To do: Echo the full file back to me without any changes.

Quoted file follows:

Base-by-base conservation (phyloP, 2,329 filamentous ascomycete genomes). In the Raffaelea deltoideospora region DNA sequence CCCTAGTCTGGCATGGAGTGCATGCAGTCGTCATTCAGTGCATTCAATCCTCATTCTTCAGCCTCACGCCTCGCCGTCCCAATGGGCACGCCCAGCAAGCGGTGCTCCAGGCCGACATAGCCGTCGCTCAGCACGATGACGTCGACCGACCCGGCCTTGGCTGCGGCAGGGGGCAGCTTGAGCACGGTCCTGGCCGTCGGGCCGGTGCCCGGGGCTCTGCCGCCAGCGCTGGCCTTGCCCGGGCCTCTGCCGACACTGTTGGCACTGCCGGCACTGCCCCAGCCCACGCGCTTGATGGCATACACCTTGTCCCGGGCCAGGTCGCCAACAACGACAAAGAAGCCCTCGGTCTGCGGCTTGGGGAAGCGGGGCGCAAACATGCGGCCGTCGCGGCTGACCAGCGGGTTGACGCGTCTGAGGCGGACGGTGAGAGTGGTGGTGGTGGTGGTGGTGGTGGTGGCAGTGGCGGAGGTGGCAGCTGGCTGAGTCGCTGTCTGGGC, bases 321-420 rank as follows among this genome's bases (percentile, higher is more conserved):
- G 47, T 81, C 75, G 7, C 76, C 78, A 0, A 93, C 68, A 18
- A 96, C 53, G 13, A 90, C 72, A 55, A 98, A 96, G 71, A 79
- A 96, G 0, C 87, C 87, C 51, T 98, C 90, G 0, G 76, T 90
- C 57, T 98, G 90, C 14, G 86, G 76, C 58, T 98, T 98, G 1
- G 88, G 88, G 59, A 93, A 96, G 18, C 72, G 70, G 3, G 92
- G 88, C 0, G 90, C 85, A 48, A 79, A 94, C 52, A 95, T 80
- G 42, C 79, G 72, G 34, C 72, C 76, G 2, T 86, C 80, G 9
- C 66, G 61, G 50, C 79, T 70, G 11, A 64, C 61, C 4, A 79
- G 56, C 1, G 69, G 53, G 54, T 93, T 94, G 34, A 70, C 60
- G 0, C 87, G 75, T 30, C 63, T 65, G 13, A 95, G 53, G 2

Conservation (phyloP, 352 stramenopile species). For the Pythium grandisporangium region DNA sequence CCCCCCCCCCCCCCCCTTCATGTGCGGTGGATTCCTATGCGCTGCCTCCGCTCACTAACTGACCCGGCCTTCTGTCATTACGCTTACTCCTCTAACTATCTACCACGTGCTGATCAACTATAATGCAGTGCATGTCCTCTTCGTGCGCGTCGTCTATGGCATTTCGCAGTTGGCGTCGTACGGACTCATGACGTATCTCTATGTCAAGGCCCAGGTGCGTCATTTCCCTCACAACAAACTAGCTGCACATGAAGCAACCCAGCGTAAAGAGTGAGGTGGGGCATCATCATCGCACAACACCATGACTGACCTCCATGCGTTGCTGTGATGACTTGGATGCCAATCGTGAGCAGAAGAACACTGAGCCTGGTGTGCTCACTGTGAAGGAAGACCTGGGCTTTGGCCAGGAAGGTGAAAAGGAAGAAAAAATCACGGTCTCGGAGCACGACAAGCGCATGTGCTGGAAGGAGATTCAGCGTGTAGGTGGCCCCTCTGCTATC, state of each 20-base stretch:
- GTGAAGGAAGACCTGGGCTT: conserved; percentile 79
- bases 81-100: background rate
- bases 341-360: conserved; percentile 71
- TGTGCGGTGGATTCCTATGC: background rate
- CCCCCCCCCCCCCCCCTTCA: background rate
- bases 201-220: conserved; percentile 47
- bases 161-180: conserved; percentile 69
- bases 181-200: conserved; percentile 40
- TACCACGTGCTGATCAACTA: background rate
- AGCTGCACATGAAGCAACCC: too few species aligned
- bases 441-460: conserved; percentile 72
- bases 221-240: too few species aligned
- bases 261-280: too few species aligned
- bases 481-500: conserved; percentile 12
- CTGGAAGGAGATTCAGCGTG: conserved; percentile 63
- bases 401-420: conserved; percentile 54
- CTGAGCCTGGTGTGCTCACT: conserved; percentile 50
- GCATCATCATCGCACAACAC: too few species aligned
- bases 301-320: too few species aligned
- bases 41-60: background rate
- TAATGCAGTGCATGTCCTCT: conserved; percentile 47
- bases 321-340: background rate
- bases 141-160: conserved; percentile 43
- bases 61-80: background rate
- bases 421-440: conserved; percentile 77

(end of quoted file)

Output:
Base-by-base conservation (phyloP, 2,329 filamentous ascomycete genomes). In the Raffaelea deltoideospora region DNA sequence CCCTAGTCTGGCATGGAGTGCATGCAGTCGTCATTCAGTGCATTCAATCCTCATTCTTCAGCCTCACGCCTCGCCGTCCCAATGGGCACGCCCAGCAAGCGGTGCTCCAGGCCGACATAGCCGTCGCTCAGCACGATGACGTCGACCGACCCGGCCTTGGCTGCGGCAGGGGGCAGCTTGAGCACGGTCCTGGCCGTCGGGCCGGTGCCCGGGGCTCTGCCGCCAGCGCTGGCCTTGCCCGGGCCTCTGCCGACACTGTTGGCACTGCCGGCACTGCCCCAGCCCACGCGCTTGATGGCATACACCTTGTCCCGGGCCAGGTCGCCAACAACGACAAAGAAGCCCTCGGTCTGCGGCTTGGGGAAGCGGGGCGCAAACATGCGGCCGTCGCGGCTGACCAGCGGGTTGACGCGTCTGAGGCGGACGGTGAGAGTGGTGGTGGTGGTGGTGGTGGTGGTGGCAGTGGCGGAGGTGGCAGCTGGCTGAGTCGCTGTCTGGGC, bases 321-420 rank as follows among this genome's bases (percentile, higher is more conserved):
- G 47, T 81, C 75, G 7, C 76, C 78, A 0, A 93, C 68, A 18
- A 96, C 53, G 13, A 90, C 72, A 55, A 98, A 96, G 71, A 79
- A 96, G 0, C 87, C 87, C 51, T 98, C 90, G 0, G 76, T 90
- C 57, T 98, G 90, C 14, G 86, G 76, C 58, T 98, T 98, G 1
- G 88, G 88, G 59, A 93, A 96, G 18, C 72, G 70, G 3, G 92
- G 88, C 0, G 90, C 85, A 48, A 79, A 94, C 52, A 95, T 80
- G 42, C 79, G 72, G 34, C 72, C 76, G 2, T 86, C 80, G 9
- C 66, G 61, G 50, C 79, T 70, G 11, A 64, C 61, C 4, A 79
- G 56, C 1, G 69, G 53, G 54, T 93, T 94, G 34, A 70, C 60
- G 0, C 87, G 75, T 30, C 63, T 65, G 13, A 95, G 53, G 2

Conservation (phyloP, 352 stramenopile species). For the Pythium grandisporangium region DNA sequence CCCCCCCCCCCCCCCCTTCATGTGCGGTGGATTCCTATGCGCTGCCTCCGCTCACTAACTGACCCGGCCTTCTGTCATTACGCTTACTCCTCTAACTATCTACCACGTGCTGATCAACTATAATGCAGTGCATGTCCTCTTCGTGCGCGTCGTCTATGGCATTTCGCAGTTGGCGTCGTACGGACTCATGACGTATCTCTATGTCAAGGCCCAGGTGCGTCATTTCCCTCACAACAAACTAGCTGCACATGAAGCAACCCAGCGTAAAGAGTGAGGTGGGGCATCATCATCGCACAACACCATGACTGACCTCCATGCGTTGCTGTGATGACTTGGATGCCAATCGTGAGCAGAAGAACACTGAGCCTGGTGTGCTCACTGTGAAGGAAGACCTGGGCTTTGGCCAGGAAGGTGAAAAGGAAGAAAAAATCACGGTCTCGGAGCACGACAAGCGCATGTGCTGGAAGGAGATTCAGCGTGTAGGTGGCCCCTCTGCTATC, state of each 20-base stretch:
- GTGAAGGAAGACCTGGGCTT: conserved; percentile 79
- bases 81-100: background rate
- bases 341-360: conserved; percentile 71
- TGTGCGGTGGATTCCTATGC: background rate
- CCCCCCCCCCCCCCCCTTCA: background rate
- bases 201-220: conserved; percentile 47
- bases 161-180: conserved; percentile 69
- bases 181-200: conserved; percentile 40
- TACCACGTGCTGATCAACTA: background rate
- AGCTGCACATGAAGCAACCC: too few species aligned
- bases 441-460: conserved; percentile 72
- bases 221-240: too few species aligned
- bases 261-280: too few species aligned
- bases 481-500: conserved; percentile 12
- CTGGAAGGAGATTCAGCGTG: conserved; percentile 63
- bases 401-420: conserved; percentile 54
- CTGAGCCTGGTGTGCTCACT: conserved; percentile 50
- GCATCATCATCGCACAACAC: too few species aligned
- bases 301-320: too few species aligned
- bases 41-60: background rate
- TAATGCAGTGCATGTCCTCT: conserved; percentile 47
- bases 321-340: background rate
- bases 141-160: conserved; percentile 43
- bases 61-80: background rate
- bases 421-440: conserved; percentile 77